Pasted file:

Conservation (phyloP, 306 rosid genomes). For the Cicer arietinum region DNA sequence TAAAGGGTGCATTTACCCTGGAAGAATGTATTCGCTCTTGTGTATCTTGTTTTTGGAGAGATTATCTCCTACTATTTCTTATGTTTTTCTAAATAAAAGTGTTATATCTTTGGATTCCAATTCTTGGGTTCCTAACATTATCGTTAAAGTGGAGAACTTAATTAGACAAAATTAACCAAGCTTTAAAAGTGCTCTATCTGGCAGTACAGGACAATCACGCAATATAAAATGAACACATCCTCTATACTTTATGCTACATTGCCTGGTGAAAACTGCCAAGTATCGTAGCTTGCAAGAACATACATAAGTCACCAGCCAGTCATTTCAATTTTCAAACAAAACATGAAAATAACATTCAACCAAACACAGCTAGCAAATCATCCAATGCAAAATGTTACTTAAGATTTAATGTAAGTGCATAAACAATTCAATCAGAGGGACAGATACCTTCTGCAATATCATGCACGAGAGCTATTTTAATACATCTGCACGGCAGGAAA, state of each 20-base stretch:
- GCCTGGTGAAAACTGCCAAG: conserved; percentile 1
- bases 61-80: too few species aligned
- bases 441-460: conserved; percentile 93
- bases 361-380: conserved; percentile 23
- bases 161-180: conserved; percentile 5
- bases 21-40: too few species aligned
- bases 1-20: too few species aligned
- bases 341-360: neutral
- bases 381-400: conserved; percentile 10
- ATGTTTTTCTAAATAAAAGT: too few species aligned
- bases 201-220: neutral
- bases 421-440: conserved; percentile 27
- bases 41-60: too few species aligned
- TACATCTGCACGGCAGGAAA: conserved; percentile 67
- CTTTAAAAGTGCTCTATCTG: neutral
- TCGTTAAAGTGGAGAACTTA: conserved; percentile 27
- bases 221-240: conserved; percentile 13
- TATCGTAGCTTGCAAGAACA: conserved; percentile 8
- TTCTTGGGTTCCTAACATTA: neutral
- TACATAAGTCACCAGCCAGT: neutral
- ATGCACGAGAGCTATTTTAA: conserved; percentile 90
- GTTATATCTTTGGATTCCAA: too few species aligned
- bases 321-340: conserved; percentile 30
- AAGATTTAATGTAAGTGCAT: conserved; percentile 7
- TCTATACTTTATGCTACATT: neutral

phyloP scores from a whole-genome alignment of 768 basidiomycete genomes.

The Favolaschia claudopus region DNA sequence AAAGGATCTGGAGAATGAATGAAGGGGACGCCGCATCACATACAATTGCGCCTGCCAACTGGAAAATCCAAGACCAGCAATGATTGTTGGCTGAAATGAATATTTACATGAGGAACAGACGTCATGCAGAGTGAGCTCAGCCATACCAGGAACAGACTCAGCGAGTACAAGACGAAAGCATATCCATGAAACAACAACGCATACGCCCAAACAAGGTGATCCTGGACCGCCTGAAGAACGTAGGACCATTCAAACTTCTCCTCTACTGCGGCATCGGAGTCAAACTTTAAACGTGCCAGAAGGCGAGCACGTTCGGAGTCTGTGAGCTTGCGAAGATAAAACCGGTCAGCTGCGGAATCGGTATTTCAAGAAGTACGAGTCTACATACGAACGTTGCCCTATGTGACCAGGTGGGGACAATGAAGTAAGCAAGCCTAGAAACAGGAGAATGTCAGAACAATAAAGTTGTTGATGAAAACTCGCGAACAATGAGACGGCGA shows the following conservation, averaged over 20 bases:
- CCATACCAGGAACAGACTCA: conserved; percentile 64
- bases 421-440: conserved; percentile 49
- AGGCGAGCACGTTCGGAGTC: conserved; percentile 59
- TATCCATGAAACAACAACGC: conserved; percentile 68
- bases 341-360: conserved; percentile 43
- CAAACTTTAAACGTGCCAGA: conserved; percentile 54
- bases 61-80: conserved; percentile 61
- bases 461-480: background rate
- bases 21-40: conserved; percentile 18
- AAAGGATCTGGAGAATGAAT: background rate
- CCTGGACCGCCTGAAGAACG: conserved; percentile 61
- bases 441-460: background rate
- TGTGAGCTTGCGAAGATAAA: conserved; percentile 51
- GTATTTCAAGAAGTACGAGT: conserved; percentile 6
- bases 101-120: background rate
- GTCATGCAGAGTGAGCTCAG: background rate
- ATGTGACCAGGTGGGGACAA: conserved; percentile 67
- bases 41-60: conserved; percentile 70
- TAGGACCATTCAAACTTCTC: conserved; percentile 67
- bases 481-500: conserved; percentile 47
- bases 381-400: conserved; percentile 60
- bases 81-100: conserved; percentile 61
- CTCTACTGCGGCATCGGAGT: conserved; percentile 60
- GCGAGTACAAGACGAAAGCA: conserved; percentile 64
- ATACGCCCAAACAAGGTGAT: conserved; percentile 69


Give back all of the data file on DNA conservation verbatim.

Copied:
Conservation (phyloP, 306 rosid genomes). For the Cicer arietinum region DNA sequence TAAAGGGTGCATTTACCCTGGAAGAATGTATTCGCTCTTGTGTATCTTGTTTTTGGAGAGATTATCTCCTACTATTTCTTATGTTTTTCTAAATAAAAGTGTTATATCTTTGGATTCCAATTCTTGGGTTCCTAACATTATCGTTAAAGTGGAGAACTTAATTAGACAAAATTAACCAAGCTTTAAAAGTGCTCTATCTGGCAGTACAGGACAATCACGCAATATAAAATGAACACATCCTCTATACTTTATGCTACATTGCCTGGTGAAAACTGCCAAGTATCGTAGCTTGCAAGAACATACATAAGTCACCAGCCAGTCATTTCAATTTTCAAACAAAACATGAAAATAACATTCAACCAAACACAGCTAGCAAATCATCCAATGCAAAATGTTACTTAAGATTTAATGTAAGTGCATAAACAATTCAATCAGAGGGACAGATACCTTCTGCAATATCATGCACGAGAGCTATTTTAATACATCTGCACGGCAGGAAA, state of each 20-base stretch:
- GCCTGGTGAAAACTGCCAAG: conserved; percentile 1
- bases 61-80: too few species aligned
- bases 441-460: conserved; percentile 93
- bases 361-380: conserved; percentile 23
- bases 161-180: conserved; percentile 5
- bases 21-40: too few species aligned
- bases 1-20: too few species aligned
- bases 341-360: neutral
- bases 381-400: conserved; percentile 10
- ATGTTTTTCTAAATAAAAGT: too few species aligned
- bases 201-220: neutral
- bases 421-440: conserved; percentile 27
- bases 41-60: too few species aligned
- TACATCTGCACGGCAGGAAA: conserved; percentile 67
- CTTTAAAAGTGCTCTATCTG: neutral
- TCGTTAAAGTGGAGAACTTA: conserved; percentile 27
- bases 221-240: conserved; percentile 13
- TATCGTAGCTTGCAAGAACA: conserved; percentile 8
- TTCTTGGGTTCCTAACATTA: neutral
- TACATAAGTCACCAGCCAGT: neutral
- ATGCACGAGAGCTATTTTAA: conserved; percentile 90
- GTTATATCTTTGGATTCCAA: too few species aligned
- bases 321-340: conserved; percentile 30
- AAGATTTAATGTAAGTGCAT: conserved; percentile 7
- TCTATACTTTATGCTACATT: neutral

phyloP scores from a whole-genome alignment of 768 basidiomycete genomes.

The Favolaschia claudopus region DNA sequence AAAGGATCTGGAGAATGAATGAAGGGGACGCCGCATCACATACAATTGCGCCTGCCAACTGGAAAATCCAAGACCAGCAATGATTGTTGGCTGAAATGAATATTTACATGAGGAACAGACGTCATGCAGAGTGAGCTCAGCCATACCAGGAACAGACTCAGCGAGTACAAGACGAAAGCATATCCATGAAACAACAACGCATACGCCCAAACAAGGTGATCCTGGACCGCCTGAAGAACGTAGGACCATTCAAACTTCTCCTCTACTGCGGCATCGGAGTCAAACTTTAAACGTGCCAGAAGGCGAGCACGTTCGGAGTCTGTGAGCTTGCGAAGATAAAACCGGTCAGCTGCGGAATCGGTATTTCAAGAAGTACGAGTCTACATACGAACGTTGCCCTATGTGACCAGGTGGGGACAATGAAGTAAGCAAGCCTAGAAACAGGAGAATGTCAGAACAATAAAGTTGTTGATGAAAACTCGCGAACAATGAGACGGCGA shows the following conservation, averaged over 20 bases:
- CCATACCAGGAACAGACTCA: conserved; percentile 64
- bases 421-440: conserved; percentile 49
- AGGCGAGCACGTTCGGAGTC: conserved; percentile 59
- TATCCATGAAACAACAACGC: conserved; percentile 68
- bases 341-360: conserved; percentile 43
- CAAACTTTAAACGTGCCAGA: conserved; percentile 54
- bases 61-80: conserved; percentile 61
- bases 461-480: background rate
- bases 21-40: conserved; percentile 18
- AAAGGATCTGGAGAATGAAT: background rate
- CCTGGACCGCCTGAAGAACG: conserved; percentile 61
- bases 441-460: background rate
- TGTGAGCTTGCGAAGATAAA: conserved; percentile 51
- GTATTTCAAGAAGTACGAGT: conserved; percentile 6
- bases 101-120: background rate
- GTCATGCAGAGTGAGCTCAG: background rate
- ATGTGACCAGGTGGGGACAA: conserved; percentile 67
- bases 41-60: conserved; percentile 70
- TAGGACCATTCAAACTTCTC: conserved; percentile 67
- bases 481-500: conserved; percentile 47
- bases 381-400: conserved; percentile 60
- bases 81-100: conserved; percentile 61
- CTCTACTGCGGCATCGGAGT: conserved; percentile 60
- GCGAGTACAAGACGAAAGCA: conserved; percentile 64
- ATACGCCCAAACAAGGTGAT: conserved; percentile 69